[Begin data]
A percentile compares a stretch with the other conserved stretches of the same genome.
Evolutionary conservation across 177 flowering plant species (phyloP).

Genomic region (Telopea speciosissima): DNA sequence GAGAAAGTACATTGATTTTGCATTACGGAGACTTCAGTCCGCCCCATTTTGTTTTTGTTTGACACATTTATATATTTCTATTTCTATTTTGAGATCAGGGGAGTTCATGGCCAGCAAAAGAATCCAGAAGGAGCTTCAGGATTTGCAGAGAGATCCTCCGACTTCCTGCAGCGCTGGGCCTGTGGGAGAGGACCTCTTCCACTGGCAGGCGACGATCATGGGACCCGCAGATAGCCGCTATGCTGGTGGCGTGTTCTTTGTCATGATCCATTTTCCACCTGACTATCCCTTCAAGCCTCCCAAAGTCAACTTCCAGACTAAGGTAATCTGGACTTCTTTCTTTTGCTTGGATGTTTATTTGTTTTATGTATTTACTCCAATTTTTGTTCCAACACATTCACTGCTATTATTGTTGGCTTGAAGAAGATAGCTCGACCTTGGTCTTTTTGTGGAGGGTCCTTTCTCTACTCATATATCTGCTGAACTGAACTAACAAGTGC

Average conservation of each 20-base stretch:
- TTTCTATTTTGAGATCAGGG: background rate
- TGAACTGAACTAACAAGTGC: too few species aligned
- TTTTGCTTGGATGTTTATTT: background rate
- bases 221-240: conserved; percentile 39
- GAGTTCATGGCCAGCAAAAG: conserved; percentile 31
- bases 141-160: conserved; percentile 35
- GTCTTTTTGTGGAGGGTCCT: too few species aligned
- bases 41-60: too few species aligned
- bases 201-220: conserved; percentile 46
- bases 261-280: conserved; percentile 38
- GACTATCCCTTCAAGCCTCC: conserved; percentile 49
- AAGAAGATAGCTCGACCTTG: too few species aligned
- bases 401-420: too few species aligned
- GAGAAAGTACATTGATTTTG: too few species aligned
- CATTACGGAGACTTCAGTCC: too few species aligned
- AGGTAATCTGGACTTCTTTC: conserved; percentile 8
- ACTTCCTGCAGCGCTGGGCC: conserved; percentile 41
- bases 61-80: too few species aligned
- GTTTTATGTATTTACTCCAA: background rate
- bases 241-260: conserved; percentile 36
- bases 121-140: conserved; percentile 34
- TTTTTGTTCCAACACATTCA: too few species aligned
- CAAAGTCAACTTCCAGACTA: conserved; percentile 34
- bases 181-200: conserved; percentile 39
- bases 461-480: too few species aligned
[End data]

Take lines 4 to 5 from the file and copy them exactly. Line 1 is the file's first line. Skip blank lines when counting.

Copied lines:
Average conservation of each 20-base stretch:
- TTTCTATTTTGAGATCAGGG: background rate